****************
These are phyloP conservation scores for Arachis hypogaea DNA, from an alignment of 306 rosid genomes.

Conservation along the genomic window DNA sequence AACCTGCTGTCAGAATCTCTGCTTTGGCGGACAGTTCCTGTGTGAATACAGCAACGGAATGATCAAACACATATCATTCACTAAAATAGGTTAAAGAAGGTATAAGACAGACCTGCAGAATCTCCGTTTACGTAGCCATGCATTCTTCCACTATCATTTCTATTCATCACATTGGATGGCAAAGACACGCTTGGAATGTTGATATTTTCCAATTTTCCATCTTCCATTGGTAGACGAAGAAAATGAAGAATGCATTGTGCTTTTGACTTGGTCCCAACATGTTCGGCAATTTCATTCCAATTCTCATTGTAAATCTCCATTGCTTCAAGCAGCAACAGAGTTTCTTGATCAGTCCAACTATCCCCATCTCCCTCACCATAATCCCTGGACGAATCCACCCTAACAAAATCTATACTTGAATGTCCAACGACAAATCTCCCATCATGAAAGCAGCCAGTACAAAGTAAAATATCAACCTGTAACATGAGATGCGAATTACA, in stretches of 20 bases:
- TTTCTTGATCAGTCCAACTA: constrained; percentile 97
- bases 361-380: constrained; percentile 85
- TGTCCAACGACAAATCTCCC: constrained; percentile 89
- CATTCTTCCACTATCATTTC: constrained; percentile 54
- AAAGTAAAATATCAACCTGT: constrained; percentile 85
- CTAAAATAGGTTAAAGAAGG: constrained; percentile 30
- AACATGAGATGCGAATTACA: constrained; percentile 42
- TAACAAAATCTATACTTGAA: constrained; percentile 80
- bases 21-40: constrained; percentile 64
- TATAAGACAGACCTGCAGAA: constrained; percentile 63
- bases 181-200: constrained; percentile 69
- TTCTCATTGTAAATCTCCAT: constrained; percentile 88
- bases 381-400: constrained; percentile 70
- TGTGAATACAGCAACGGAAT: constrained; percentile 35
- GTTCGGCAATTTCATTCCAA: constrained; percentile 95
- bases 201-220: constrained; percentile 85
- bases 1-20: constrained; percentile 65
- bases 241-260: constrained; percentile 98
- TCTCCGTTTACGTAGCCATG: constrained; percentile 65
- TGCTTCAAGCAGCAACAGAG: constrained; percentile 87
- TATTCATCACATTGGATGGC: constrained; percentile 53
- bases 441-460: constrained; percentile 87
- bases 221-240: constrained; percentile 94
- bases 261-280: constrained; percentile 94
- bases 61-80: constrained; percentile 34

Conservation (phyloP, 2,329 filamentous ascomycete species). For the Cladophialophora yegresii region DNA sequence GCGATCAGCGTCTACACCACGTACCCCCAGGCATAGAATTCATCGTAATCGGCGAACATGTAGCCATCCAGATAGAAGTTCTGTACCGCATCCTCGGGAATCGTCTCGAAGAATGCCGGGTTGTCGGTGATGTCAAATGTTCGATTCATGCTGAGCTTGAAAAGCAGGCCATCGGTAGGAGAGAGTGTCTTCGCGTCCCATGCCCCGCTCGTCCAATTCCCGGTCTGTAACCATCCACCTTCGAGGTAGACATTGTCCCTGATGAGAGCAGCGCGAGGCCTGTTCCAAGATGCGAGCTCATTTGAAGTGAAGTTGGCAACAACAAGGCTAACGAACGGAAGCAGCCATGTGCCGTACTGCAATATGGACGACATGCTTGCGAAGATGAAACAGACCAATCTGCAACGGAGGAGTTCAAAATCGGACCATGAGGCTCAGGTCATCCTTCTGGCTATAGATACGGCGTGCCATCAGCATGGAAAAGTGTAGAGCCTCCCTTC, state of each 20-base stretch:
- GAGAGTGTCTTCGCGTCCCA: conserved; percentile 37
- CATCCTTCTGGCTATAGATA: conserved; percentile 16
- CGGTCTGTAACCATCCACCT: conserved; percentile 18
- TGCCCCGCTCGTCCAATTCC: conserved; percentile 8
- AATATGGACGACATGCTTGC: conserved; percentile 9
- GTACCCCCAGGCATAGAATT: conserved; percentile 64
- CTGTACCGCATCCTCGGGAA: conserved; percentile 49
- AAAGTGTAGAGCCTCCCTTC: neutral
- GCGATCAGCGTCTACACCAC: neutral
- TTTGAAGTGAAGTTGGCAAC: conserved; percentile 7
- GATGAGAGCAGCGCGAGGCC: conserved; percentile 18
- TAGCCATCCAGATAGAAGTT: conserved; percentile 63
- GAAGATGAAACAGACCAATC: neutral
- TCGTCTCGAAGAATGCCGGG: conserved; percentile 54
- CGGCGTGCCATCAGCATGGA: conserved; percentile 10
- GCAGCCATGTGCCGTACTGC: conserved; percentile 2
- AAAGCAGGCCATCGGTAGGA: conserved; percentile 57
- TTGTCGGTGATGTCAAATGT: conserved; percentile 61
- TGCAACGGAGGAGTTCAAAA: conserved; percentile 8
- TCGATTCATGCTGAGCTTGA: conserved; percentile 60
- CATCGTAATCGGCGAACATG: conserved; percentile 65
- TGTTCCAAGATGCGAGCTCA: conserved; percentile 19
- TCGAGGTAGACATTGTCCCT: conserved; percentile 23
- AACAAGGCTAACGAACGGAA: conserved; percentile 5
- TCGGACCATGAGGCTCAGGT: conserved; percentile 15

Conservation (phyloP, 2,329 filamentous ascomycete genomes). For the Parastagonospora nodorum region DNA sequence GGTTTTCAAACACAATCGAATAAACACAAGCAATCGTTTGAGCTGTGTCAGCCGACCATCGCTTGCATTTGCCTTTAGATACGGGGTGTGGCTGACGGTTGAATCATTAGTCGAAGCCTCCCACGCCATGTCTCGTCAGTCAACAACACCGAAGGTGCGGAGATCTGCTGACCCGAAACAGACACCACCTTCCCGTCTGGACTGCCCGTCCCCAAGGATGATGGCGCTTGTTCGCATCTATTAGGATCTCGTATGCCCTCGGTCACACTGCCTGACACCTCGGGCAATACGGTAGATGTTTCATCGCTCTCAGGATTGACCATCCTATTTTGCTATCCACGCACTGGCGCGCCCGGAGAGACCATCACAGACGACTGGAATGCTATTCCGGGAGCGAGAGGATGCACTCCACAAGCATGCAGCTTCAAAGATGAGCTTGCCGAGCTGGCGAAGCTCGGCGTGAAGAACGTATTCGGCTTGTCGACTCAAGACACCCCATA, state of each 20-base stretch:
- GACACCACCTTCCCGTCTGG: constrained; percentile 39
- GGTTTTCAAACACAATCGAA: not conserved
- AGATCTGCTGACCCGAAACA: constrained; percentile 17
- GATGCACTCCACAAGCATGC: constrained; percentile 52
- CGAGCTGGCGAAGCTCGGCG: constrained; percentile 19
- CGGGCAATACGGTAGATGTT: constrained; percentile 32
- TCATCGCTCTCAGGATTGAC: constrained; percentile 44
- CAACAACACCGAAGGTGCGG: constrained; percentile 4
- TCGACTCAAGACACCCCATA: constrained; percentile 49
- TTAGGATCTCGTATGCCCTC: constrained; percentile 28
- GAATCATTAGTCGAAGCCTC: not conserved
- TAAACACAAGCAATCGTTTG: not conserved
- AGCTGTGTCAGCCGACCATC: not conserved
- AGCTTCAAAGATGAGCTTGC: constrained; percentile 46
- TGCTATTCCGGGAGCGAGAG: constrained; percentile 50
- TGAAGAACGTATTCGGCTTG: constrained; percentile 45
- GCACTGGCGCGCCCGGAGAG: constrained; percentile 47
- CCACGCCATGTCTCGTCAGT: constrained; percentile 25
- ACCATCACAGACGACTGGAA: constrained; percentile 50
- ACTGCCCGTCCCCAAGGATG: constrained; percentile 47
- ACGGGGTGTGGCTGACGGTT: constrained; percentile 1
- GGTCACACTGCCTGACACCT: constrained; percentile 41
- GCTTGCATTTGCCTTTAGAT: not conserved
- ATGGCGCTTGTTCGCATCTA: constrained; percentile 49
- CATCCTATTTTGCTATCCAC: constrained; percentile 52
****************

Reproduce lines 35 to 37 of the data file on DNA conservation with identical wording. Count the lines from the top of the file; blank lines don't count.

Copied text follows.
- CTGTACCGCATCCTCGGGAA: conserved; percentile 49
- AAAGTGTAGAGCCTCCCTTC: neutral
- GCGATCAGCGTCTACACCAC: neutral